A Justice of the Peace (JP) can be used for things like: identity confirmation in migration law cases, certifying true copies of original documents, witnessing affidavits and statutory declarations.
The second type of professional is used for more significant forms of legal verification. This is a Notary Public, also known as a Public Notary. In this article, we’re going to answer the question, what is a Notary Public thoroughly.
What is a Notary Public?
To answer the question, what is a Notary Public, there are two major things to consider:
1) A Notary must be a lawyer with at least 5 years of legal practice
2) A Notary can verify documents for international use
And, while all of the rights and responsibilities of Justice of the Peace are also conferred on a Notary, the reverse is not true.
Let’s look a bit deeper into answering the question, “What is a Notary Public?” A Notary is a position that has several requirements that must be met before the honour can be bestowed. These requirements include;
- Notaries are appointed by the Supreme Court pursuant to the Public Notaries Act (9177)
- Being a lawyer
- Having completed 5 years of legal practice
- Complete the prescribed Notarial Practice Course
- Apply through the Legal Profession Admission Board
A Notary has significantly more responsibilities than a Justice of the Peace as they are granted their own seals or stamps for use in Australian, international and courts in foreign countries.
Notary services relating to acts of verification include:
- Verifying a person’s identity by witnessing a signature or fingerprints
- Authenticating documents which are domestic and also for international purposes
- Taking a witness’s statement for official use
- Completing certificates of law in overseas courts
- Certifying the correctness of a document allowing it to be taken as an original in international courts of law
Notarising documents going overseas
For documents going overseas, a Notary Public must know which process will be necessary for the documents to be fully validated. The process can require between one to three steps.
The steps include:
- Notarising the document before it is sent overseas
- Authenticating the document with the Department of Foreign Affairs and Trade
- Sending the document overseas to the relevant legal agency for approval and verification
The types of documents a Public Notary is accustomed to verifying and certifying include many that are entered into by people on a relatively regular basis, including: trusts, estates, loan documents, contracts (including both land conveyance and business contracts), powers of attorney, licenses and deeds.
Legal verification at this level is a necessary and protective move when entering into any of these documents, thereby providing the maximum amount of legal protection for all involved parties.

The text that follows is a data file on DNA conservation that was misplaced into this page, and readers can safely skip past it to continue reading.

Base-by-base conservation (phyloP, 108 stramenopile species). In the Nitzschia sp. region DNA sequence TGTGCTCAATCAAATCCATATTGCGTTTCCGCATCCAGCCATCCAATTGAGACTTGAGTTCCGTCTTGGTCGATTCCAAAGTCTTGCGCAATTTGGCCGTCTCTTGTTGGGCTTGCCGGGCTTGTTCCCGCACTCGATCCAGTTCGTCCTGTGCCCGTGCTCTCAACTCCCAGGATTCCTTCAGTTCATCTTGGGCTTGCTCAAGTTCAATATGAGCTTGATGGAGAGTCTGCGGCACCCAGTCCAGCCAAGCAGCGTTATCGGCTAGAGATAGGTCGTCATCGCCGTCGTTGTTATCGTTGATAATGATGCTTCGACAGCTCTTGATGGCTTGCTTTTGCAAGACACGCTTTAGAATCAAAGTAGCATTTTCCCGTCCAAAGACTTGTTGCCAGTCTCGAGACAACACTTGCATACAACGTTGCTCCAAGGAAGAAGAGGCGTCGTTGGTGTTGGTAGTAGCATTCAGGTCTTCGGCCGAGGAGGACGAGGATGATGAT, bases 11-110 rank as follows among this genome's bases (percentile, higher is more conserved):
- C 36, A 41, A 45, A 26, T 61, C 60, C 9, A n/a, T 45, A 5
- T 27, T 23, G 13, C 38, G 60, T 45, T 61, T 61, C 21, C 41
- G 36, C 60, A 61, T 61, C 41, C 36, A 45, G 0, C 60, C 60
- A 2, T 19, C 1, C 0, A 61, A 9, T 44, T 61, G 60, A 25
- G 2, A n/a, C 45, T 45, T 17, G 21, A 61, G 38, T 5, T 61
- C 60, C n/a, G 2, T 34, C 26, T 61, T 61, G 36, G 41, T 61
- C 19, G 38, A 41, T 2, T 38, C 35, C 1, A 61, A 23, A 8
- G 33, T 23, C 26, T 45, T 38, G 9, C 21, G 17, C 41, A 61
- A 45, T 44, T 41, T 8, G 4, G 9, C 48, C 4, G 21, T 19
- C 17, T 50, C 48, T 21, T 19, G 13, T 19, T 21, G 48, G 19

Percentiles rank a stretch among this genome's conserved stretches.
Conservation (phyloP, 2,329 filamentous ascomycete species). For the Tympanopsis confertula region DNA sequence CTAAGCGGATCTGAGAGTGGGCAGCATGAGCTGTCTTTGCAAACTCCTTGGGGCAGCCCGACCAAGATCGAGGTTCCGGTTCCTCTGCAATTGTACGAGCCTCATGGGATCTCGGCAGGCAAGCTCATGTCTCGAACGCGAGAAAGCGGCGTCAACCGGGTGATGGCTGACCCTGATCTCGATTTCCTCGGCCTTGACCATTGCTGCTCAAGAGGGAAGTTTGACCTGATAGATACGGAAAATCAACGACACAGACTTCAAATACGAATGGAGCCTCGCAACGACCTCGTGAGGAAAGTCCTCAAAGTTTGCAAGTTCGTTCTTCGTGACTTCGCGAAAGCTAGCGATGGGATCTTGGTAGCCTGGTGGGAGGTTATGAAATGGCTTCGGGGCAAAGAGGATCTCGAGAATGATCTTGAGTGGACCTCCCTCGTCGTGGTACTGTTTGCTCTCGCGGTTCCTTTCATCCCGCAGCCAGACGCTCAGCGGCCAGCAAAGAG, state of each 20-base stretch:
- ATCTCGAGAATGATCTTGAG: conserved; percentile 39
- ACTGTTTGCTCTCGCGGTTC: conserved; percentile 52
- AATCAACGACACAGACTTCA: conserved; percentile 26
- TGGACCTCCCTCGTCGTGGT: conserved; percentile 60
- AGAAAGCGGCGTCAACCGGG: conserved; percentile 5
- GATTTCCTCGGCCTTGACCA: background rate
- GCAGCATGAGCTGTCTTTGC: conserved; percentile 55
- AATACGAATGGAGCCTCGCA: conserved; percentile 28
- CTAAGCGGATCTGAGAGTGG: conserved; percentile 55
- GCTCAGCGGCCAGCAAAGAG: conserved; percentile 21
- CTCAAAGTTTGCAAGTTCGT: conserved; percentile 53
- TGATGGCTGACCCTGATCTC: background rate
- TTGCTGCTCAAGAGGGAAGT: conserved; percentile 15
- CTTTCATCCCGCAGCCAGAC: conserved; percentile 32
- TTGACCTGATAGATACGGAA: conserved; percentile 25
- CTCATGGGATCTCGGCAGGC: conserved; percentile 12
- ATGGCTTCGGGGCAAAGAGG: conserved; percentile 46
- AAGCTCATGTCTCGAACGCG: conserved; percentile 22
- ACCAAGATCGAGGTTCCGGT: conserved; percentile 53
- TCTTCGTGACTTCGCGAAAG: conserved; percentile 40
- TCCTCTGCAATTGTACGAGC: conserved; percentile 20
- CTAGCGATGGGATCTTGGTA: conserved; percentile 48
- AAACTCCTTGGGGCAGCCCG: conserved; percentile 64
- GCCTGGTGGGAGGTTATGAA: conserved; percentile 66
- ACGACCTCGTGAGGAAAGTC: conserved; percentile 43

This type of verification gives the document complete authenticity. By using a Notary Public in the verification of any of these documents, the parties ensure that everyone signing the document or partaking in the contract, loan or license, is of sound mind and well informed of the effects of signing the document.
How a Notary Public is different to a JP
So, what is a Notary Public in relation to a JP? The most notable difference is that a Notary can actually give legal advice; a JP cannot. A Notary can officiate over and administer oaths, affirmations and offer legal advice and services. A Justice of the Peace can’t do any of these tasks.
The types of services that a Notary Public can perform include:
- Taking declarations and legal affirmations including affidavits
- Acknowledging deeds and other conveyance of land and property
- Processing notes of bills and exchange
- Providing notice to foreign drafts
Using a Notary for significant domestic transactions and for all overseas legal issues is imperative. One of the most common uses of the services of a Notary, is for Estate concerns, including Wills and Trusts, and Power of Attorney. Our Wills and Estates lawyers come across their work regularly.
These documents deal with sensitive legal issues that are strongly dependent upon the understanding and mental capacity of the signatories – if you’re an executor of a will, take note. Hence, validation of identity, signature, and the mental clarity and ability to enter into such agreements, is paramount in the legal validity of these documents.
If you find yourself in need of a Power of Attorney lawyer or any other legal expert, please contact the law offices of Owen Hodge Lawyers. At Owen Hodge, we are always happy to assist clients in understanding the full ramifications of any and all of your legal needs. We specialise in a range of law matters, and have a blog that offers in-depth and comprehensive articles. Check out our latest blog post on what is an easement.
We hope we’ve gone some way to answering your question, “What is a Notary Public?” But please feel free to call us to schedule a consultation at 1800 770 780 if you have further queries.